Anita Brookner © Estate of Chris Garnham, National Portrait Gallery, London
Anita Brookner © Estate of Chris Garnham, National Portrait Gallery, London

As we approach the first anniversary of Anita Brookner’s death, this first international and interdisciplinary conference devoted to Brookner seeks to explore the meaning and significance of Brookner’s vast legacy, in both fiction and non-fiction.

Presented by The University of Melbourne
Venue: National Gallery of Victoria (International)

The work of Anita Brookner occupies an ambiguous place in the literary field. Brookner has a cult status, was a Booker-Prize winner and best-selling novelist, and yet her work received what she herself deemed ‘censorious’ reviews and limited critical attention. Brookner’s death was accompanied by conflicted accolades that appeared to celebrate her life while restating the predictable (and vexatious) reading of her identity as a lonely, single woman.

In addition to her 24 novels and one novella, Brookner authored a number of art-historical works and was a prolific reviewer of art and literature for over 60 years. The critical reception of Brookner is complicated by the question of how to interpret her work as an historian of eighteenth- an nineteenth-century French art. In a 1984 interview, Brookner explicitly denied a connection between her fictional and critical oeuvres, while at other times she spoke more openly about an intertextual literary practice, the significance of Romanticism in contemporary life, and her belief in unconscious processes.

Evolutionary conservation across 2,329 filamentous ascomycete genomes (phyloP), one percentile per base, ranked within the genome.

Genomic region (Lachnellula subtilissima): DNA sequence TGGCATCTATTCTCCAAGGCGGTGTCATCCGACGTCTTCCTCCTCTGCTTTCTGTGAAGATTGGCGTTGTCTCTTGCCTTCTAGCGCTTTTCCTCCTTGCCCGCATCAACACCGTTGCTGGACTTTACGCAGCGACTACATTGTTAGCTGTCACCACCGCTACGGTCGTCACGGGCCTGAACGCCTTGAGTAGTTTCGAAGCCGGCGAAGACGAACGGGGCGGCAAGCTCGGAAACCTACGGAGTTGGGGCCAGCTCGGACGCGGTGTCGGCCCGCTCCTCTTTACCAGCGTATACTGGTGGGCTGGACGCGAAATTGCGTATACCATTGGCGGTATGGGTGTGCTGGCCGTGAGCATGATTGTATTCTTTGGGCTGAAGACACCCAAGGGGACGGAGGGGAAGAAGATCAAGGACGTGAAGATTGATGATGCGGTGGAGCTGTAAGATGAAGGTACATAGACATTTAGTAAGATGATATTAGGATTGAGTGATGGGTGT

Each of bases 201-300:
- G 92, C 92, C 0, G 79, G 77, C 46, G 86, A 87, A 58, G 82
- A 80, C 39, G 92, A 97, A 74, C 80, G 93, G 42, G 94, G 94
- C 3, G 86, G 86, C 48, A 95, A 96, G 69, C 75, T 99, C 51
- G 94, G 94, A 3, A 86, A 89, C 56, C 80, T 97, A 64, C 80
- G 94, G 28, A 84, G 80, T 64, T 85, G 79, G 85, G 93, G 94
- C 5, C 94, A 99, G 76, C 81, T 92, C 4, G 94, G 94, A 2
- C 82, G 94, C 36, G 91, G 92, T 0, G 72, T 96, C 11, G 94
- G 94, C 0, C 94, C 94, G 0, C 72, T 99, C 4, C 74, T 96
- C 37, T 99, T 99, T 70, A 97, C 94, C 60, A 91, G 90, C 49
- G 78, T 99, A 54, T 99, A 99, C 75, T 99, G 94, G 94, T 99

Keynote speakers

  • Associate Professor Patricia Juliana Smith, Hofstra University
  • Professor Peter McPhee, The University of Melbourne

We invite papers on, but not limited to, the following topics:

  • Brookner’s canons
  • Brookner’s Romanticism
  • Brookner’s Rococo
  • Brookner’s art-historical oeuvre
  • Brookner and the French Revolution
  • Intertexuality
  • Women’s writing
  • Gender and sexuality
  • Anachronism, temporality and periodisation
  • The early novels, the middle period, the late period
  • Brookner’s London
  • Brookner’s Europes
  • Brooknerines

Please email abstracts of no more than 250 words and a brief CV to the conference convenors, Dr Peta Mayer and Associate Professor Clara Tuite, The University of Melbourne.


Please note: Closing date is Friday 16 December 2016.